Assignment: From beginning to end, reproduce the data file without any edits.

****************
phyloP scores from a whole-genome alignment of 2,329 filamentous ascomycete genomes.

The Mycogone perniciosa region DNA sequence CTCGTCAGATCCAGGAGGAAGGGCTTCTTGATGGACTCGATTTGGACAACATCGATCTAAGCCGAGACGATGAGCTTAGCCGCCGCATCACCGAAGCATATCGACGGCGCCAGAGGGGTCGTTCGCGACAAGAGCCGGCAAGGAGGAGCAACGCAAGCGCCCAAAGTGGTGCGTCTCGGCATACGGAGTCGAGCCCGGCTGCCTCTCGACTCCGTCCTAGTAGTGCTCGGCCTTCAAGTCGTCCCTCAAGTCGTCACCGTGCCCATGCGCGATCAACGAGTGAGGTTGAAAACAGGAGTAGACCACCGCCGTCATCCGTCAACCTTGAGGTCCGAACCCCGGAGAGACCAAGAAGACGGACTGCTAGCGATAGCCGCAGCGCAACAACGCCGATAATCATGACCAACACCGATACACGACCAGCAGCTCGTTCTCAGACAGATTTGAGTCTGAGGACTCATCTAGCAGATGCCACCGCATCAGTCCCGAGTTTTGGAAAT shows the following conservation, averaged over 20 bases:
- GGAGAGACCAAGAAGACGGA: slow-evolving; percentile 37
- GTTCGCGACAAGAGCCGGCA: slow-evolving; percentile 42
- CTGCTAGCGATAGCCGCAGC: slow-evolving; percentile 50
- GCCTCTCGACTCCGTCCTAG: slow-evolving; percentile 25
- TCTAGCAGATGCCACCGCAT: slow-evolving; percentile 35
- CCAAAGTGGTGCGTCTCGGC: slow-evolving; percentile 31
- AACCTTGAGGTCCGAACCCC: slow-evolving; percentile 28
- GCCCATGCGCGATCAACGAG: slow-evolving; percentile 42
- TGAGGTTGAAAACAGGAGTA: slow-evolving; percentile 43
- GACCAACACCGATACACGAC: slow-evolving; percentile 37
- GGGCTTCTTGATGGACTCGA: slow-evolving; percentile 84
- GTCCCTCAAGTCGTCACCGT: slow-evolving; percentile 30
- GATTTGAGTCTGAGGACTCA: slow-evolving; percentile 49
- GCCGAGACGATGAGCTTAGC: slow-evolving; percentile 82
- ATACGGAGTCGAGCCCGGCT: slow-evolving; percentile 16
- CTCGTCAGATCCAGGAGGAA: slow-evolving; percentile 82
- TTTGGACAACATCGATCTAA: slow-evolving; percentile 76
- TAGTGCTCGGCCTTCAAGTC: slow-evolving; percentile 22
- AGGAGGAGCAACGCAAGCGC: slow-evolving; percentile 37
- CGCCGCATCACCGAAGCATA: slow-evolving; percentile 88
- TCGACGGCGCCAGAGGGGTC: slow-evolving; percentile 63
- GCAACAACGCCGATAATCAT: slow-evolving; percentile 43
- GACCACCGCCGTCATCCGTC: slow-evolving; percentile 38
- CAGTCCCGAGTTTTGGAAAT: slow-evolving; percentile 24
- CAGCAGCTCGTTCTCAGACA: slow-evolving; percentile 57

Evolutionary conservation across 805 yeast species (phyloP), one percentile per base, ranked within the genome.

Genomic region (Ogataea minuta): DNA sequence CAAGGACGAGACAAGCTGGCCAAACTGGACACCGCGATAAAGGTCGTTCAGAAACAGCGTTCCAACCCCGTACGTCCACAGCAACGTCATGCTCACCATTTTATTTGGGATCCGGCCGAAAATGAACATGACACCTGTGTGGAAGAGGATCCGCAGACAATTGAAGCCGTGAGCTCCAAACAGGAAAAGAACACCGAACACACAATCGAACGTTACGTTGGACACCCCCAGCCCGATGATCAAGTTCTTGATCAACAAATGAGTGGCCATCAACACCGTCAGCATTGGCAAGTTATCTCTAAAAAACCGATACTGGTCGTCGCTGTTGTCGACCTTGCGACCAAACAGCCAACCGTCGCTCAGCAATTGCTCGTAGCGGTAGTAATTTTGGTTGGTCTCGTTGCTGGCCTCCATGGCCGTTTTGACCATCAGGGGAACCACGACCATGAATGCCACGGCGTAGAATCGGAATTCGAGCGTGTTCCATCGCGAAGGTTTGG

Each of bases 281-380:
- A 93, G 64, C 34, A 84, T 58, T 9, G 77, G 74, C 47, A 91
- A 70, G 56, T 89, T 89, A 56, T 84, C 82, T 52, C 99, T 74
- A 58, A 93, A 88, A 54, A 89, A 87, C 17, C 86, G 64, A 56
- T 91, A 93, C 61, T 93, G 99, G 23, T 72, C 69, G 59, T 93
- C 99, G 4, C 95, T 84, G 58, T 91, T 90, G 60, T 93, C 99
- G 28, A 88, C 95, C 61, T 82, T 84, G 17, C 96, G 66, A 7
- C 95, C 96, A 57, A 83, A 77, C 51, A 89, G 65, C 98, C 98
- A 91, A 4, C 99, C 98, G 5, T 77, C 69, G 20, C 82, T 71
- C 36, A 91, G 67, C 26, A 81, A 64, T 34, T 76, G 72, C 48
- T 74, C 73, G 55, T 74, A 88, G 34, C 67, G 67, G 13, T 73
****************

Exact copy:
phyloP scores from a whole-genome alignment of 2,329 filamentous ascomycete genomes.

The Mycogone perniciosa region DNA sequence CTCGTCAGATCCAGGAGGAAGGGCTTCTTGATGGACTCGATTTGGACAACATCGATCTAAGCCGAGACGATGAGCTTAGCCGCCGCATCACCGAAGCATATCGACGGCGCCAGAGGGGTCGTTCGCGACAAGAGCCGGCAAGGAGGAGCAACGCAAGCGCCCAAAGTGGTGCGTCTCGGCATACGGAGTCGAGCCCGGCTGCCTCTCGACTCCGTCCTAGTAGTGCTCGGCCTTCAAGTCGTCCCTCAAGTCGTCACCGTGCCCATGCGCGATCAACGAGTGAGGTTGAAAACAGGAGTAGACCACCGCCGTCATCCGTCAACCTTGAGGTCCGAACCCCGGAGAGACCAAGAAGACGGACTGCTAGCGATAGCCGCAGCGCAACAACGCCGATAATCATGACCAACACCGATACACGACCAGCAGCTCGTTCTCAGACAGATTTGAGTCTGAGGACTCATCTAGCAGATGCCACCGCATCAGTCCCGAGTTTTGGAAAT shows the following conservation, averaged over 20 bases:
- GGAGAGACCAAGAAGACGGA: slow-evolving; percentile 37
- GTTCGCGACAAGAGCCGGCA: slow-evolving; percentile 42
- CTGCTAGCGATAGCCGCAGC: slow-evolving; percentile 50
- GCCTCTCGACTCCGTCCTAG: slow-evolving; percentile 25
- TCTAGCAGATGCCACCGCAT: slow-evolving; percentile 35
- CCAAAGTGGTGCGTCTCGGC: slow-evolving; percentile 31
- AACCTTGAGGTCCGAACCCC: slow-evolving; percentile 28
- GCCCATGCGCGATCAACGAG: slow-evolving; percentile 42
- TGAGGTTGAAAACAGGAGTA: slow-evolving; percentile 43
- GACCAACACCGATACACGAC: slow-evolving; percentile 37
- GGGCTTCTTGATGGACTCGA: slow-evolving; percentile 84
- GTCCCTCAAGTCGTCACCGT: slow-evolving; percentile 30
- GATTTGAGTCTGAGGACTCA: slow-evolving; percentile 49
- GCCGAGACGATGAGCTTAGC: slow-evolving; percentile 82
- ATACGGAGTCGAGCCCGGCT: slow-evolving; percentile 16
- CTCGTCAGATCCAGGAGGAA: slow-evolving; percentile 82
- TTTGGACAACATCGATCTAA: slow-evolving; percentile 76
- TAGTGCTCGGCCTTCAAGTC: slow-evolving; percentile 22
- AGGAGGAGCAACGCAAGCGC: slow-evolving; percentile 37
- CGCCGCATCACCGAAGCATA: slow-evolving; percentile 88
- TCGACGGCGCCAGAGGGGTC: slow-evolving; percentile 63
- GCAACAACGCCGATAATCAT: slow-evolving; percentile 43
- GACCACCGCCGTCATCCGTC: slow-evolving; percentile 38
- CAGTCCCGAGTTTTGGAAAT: slow-evolving; percentile 24
- CAGCAGCTCGTTCTCAGACA: slow-evolving; percentile 57

Evolutionary conservation across 805 yeast species (phyloP), one percentile per base, ranked within the genome.

Genomic region (Ogataea minuta): DNA sequence CAAGGACGAGACAAGCTGGCCAAACTGGACACCGCGATAAAGGTCGTTCAGAAACAGCGTTCCAACCCCGTACGTCCACAGCAACGTCATGCTCACCATTTTATTTGGGATCCGGCCGAAAATGAACATGACACCTGTGTGGAAGAGGATCCGCAGACAATTGAAGCCGTGAGCTCCAAACAGGAAAAGAACACCGAACACACAATCGAACGTTACGTTGGACACCCCCAGCCCGATGATCAAGTTCTTGATCAACAAATGAGTGGCCATCAACACCGTCAGCATTGGCAAGTTATCTCTAAAAAACCGATACTGGTCGTCGCTGTTGTCGACCTTGCGACCAAACAGCCAACCGTCGCTCAGCAATTGCTCGTAGCGGTAGTAATTTTGGTTGGTCTCGTTGCTGGCCTCCATGGCCGTTTTGACCATCAGGGGAACCACGACCATGAATGCCACGGCGTAGAATCGGAATTCGAGCGTGTTCCATCGCGAAGGTTTGG

Each of bases 281-380:
- A 93, G 64, C 34, A 84, T 58, T 9, G 77, G 74, C 47, A 91
- A 70, G 56, T 89, T 89, A 56, T 84, C 82, T 52, C 99, T 74
- A 58, A 93, A 88, A 54, A 89, A 87, C 17, C 86, G 64, A 56
- T 91, A 93, C 61, T 93, G 99, G 23, T 72, C 69, G 59, T 93
- C 99, G 4, C 95, T 84, G 58, T 91, T 90, G 60, T 93, C 99
- G 28, A 88, C 95, C 61, T 82, T 84, G 17, C 96, G 66, A 7
- C 95, C 96, A 57, A 83, A 77, C 51, A 89, G 65, C 98, C 98
- A 91, A 4, C 99, C 98, G 5, T 77, C 69, G 20, C 82, T 71
- C 36, A 91, G 67, C 26, A 81, A 64, T 34, T 76, G 72, C 48
- T 74, C 73, G 55, T 74, A 88, G 34, C 67, G 67, G 13, T 73